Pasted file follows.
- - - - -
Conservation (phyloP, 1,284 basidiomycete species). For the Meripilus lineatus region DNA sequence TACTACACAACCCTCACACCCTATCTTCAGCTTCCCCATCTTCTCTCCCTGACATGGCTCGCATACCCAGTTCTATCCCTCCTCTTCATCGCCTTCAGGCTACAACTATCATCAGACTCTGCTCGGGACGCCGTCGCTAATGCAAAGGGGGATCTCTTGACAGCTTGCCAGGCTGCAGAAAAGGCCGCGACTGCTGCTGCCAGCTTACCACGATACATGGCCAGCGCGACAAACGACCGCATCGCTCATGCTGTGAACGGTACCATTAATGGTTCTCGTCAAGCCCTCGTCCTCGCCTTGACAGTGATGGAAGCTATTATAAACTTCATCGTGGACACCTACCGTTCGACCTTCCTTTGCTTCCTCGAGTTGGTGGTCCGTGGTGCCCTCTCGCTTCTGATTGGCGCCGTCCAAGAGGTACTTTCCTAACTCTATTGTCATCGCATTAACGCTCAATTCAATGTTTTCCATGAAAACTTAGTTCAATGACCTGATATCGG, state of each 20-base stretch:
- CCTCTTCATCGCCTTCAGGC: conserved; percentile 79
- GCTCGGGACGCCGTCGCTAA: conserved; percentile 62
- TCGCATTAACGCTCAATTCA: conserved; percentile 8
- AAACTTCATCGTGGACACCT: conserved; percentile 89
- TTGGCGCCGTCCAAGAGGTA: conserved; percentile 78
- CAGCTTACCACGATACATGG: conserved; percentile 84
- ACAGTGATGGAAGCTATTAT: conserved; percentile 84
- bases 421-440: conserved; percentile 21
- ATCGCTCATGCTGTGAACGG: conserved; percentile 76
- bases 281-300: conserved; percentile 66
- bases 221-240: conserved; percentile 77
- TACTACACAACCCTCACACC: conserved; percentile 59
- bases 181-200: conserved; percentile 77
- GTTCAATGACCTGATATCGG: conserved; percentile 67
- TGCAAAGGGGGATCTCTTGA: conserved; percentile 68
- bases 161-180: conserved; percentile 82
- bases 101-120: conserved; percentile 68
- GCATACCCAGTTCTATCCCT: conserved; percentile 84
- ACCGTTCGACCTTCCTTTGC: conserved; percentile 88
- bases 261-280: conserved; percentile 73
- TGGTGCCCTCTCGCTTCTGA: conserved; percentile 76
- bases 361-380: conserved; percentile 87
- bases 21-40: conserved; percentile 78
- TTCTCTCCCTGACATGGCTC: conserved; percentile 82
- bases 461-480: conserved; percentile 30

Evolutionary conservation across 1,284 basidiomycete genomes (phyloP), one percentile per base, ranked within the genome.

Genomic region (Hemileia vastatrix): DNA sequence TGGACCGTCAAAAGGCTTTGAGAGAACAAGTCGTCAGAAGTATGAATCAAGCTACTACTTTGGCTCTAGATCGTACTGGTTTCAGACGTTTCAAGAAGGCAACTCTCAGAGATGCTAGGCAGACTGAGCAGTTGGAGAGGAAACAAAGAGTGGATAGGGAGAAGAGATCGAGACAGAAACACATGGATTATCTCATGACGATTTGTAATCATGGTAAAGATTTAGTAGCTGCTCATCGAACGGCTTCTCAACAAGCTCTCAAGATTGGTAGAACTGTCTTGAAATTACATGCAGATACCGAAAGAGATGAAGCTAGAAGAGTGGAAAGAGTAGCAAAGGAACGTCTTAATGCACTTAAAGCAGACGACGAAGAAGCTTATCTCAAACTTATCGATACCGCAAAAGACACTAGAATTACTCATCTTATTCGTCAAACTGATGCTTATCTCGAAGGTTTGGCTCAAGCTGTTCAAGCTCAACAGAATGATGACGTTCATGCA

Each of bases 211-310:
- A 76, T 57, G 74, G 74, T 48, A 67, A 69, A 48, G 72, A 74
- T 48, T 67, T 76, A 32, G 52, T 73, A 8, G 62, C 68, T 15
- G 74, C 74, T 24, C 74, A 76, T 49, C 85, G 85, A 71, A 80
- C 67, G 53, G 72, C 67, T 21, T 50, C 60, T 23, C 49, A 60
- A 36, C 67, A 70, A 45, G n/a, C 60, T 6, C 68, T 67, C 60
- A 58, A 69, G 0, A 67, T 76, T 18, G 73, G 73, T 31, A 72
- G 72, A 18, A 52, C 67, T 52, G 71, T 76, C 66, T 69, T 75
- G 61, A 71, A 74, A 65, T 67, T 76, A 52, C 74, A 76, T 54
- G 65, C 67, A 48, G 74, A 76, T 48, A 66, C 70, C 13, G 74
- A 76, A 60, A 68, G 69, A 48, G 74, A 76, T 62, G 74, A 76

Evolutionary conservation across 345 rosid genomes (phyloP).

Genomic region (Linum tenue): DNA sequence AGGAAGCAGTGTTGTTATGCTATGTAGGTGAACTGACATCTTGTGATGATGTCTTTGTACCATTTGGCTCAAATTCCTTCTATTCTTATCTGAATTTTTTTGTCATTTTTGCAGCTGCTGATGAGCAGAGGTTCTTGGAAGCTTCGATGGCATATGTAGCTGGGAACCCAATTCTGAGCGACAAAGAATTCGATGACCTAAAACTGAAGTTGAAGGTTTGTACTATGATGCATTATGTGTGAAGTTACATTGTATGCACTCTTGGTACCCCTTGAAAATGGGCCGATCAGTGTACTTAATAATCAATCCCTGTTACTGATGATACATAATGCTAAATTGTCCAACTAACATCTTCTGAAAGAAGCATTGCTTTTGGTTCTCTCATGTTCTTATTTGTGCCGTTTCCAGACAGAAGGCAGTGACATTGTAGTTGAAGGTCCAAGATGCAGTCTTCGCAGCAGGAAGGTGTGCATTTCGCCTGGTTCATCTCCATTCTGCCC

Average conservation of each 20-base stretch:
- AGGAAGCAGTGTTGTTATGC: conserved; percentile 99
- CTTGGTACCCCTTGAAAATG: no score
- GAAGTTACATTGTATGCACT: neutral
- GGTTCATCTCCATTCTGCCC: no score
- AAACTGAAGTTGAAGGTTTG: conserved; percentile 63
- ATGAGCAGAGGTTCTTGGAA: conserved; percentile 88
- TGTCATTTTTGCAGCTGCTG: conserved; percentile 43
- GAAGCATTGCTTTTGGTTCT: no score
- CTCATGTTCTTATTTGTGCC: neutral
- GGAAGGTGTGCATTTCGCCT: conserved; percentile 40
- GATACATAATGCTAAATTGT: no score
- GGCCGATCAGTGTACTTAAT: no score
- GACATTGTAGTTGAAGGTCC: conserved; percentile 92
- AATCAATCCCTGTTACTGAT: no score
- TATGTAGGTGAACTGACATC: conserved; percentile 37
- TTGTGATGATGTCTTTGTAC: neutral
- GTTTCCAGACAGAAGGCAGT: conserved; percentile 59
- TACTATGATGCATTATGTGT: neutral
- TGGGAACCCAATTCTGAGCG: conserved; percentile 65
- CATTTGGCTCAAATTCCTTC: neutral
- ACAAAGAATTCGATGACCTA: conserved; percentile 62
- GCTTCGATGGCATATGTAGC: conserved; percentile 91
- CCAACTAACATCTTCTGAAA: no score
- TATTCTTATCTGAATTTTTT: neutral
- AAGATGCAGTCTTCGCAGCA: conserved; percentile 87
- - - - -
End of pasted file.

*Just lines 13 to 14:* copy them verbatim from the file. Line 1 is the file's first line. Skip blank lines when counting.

- TACTACACAACCCTCACACC: conserved; percentile 59
- bases 181-200: conserved; percentile 77